This thread probably has more to do with copyright issues than with KaZaA… When it comes to P2P networks, it depends upon what you are sharing/downloading, not whether the network/software you are using is legal/illegal.
The real issue is one of copyright law and for the most part, many people do not understand it (I do, but mostly because I was involved in publishing for about a dozen years.
Basically, most “western” countries have similar laws, thus the dutch law cited earlier pertains to material that is gathered for an academic use (i.e., preparing new material for publication/education). In almost all cases, such material will be cited in a Bibliography of the end-result, which will also be copyrighted. In the United States, this is also known as “fair use” and is very limited in the amount of material that can be copied and used.
The basics: Copyright is created at the time of creation… that is, if I hand-write a manuscript of a story, that story carries a copyright as of the time that I hand-write it on paper. The same is true of using a computer and word-processing program. As I edit/change my original work, a new copyright is created with each change. When a publisher buys and publishes the work, it carries a new copyright on it because the work has been edited (changed) in some manner. That’s why most editors don’t pay any attention to a copyright notice added by an author (it shows paranoia, more than anything else). The only time it is necessary is in a collection, such as a collection of previously-published short stories.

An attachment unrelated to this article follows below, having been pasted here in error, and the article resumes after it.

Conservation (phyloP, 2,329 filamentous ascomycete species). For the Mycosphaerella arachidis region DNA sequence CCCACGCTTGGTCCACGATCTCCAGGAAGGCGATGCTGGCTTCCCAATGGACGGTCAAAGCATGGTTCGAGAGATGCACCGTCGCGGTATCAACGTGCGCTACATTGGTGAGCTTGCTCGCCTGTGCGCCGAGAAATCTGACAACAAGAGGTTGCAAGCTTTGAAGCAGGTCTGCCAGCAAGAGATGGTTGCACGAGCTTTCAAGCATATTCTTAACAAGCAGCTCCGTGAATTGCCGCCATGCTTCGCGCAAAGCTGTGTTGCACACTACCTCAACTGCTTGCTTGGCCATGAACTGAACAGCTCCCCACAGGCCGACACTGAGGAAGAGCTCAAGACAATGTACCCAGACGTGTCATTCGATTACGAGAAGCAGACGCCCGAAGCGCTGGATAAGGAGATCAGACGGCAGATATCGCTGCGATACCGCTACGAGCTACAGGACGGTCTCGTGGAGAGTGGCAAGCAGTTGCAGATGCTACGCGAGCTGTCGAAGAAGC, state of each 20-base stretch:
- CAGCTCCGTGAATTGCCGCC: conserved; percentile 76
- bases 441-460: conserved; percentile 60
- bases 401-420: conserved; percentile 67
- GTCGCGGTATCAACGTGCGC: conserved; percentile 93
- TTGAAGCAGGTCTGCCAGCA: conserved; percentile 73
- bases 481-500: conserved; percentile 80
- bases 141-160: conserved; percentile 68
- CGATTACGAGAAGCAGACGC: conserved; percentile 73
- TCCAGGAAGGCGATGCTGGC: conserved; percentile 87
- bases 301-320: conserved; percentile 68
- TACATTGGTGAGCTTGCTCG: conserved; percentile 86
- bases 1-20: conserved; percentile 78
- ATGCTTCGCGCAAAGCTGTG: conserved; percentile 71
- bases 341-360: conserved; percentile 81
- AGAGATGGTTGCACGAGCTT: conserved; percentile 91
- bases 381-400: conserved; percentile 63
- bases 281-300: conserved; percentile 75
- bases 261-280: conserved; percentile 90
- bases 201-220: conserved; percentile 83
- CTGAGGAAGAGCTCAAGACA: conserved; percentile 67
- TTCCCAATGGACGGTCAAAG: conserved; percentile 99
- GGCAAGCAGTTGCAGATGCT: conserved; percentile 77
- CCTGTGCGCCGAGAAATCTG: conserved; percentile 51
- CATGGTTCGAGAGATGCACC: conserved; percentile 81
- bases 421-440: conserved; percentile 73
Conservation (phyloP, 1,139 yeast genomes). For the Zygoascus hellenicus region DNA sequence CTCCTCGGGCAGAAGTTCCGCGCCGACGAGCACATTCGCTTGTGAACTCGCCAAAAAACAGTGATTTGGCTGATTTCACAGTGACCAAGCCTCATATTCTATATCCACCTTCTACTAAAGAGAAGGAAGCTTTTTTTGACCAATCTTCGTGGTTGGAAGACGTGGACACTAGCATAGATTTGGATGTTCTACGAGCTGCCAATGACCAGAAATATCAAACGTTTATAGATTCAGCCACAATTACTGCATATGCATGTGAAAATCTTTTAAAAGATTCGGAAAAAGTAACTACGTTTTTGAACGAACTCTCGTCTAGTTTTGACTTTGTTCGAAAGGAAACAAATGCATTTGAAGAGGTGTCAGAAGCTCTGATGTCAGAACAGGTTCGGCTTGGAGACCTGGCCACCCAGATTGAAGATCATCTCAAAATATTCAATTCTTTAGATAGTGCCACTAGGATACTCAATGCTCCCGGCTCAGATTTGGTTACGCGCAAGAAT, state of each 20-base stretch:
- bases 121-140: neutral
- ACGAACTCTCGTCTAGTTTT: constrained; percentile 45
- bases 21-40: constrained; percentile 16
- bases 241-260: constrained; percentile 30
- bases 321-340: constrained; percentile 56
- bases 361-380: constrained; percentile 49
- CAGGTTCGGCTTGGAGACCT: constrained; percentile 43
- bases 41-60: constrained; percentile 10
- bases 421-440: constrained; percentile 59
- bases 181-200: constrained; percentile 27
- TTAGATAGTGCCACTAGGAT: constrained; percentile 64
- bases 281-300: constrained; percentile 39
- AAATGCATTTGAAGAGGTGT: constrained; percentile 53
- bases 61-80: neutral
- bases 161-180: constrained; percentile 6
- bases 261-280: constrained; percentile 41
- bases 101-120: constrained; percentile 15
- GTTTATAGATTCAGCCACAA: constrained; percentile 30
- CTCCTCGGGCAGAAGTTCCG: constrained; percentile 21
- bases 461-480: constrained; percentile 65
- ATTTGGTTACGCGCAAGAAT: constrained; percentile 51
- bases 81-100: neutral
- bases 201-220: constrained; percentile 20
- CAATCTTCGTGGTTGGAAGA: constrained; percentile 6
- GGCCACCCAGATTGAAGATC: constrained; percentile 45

Take a look at a CD of “greatest hits” the next time you are in a store… In many cases, you’ll find that each track carries its own copyright, dating back to the original recording.
Copyrights last a long time and apply whether there is a copyright notice or not. So, if something was produced commercially (and it doesn’t matter what it is, it probably was) and was not placed in the public domain, then it is likely copyrighted. This includes snippets, sound bites, scenes, photographs, clip art, and any of a dozen other creations. Very little of what you find on the interest is public domain, despite anyone’s feelings that the material is posted and therefore, it should be free… Copyright law simply does not work that way.
Who has what right to do what? A lot depends upon how you purchased the material. Generally speaking you do not have any right to copy anything, except under the “fair use” provisions of the law. You might as well visit a library if that is the case. Even if you purchase something, such as a commercial CD or DVD, you do not necessarily have a legal right to make a copy, even for backup purposes. This isn’t to say that you can’t do it, it largely depends upon the conditions of the sale…
Which brings us to licenses. Licenses are conditions of permission to do something. In the case of software, the license spells out the conditions under which you may use the software. You have not purchased the software, only the right to use it! You do not own that software. Ownership explicity implies that you can do whatever you want with the software. That is just not the case.
The same is true of any Intellectual Property or creative work of art. You may purchase a copy of such a work, but you do not own the work itself (unless you have purchased the original and the purchase agreement specifically transfers the ownership (copyright) to you. This is what the current squabble over UNIX is all about. The SCO Group claims they own UNIX… which is a long story in and of itself. Novell, the previous “owner” says “no, you don’t” and has a court case against The SCO Group to show that they did not expressly convey copyright to TSG. And, the way copyright law is written, it must be convey specifically in writing, not something conveyed through any general terms of a contract sale.
So, what this is all about is that very few people, except those who actually own the rights under contract or by virtue that they are the creating artist, have any legal right to provide, offer, or share any copyrighted work.
Sharing and copying of commercial and/or copyrighted works is illegal.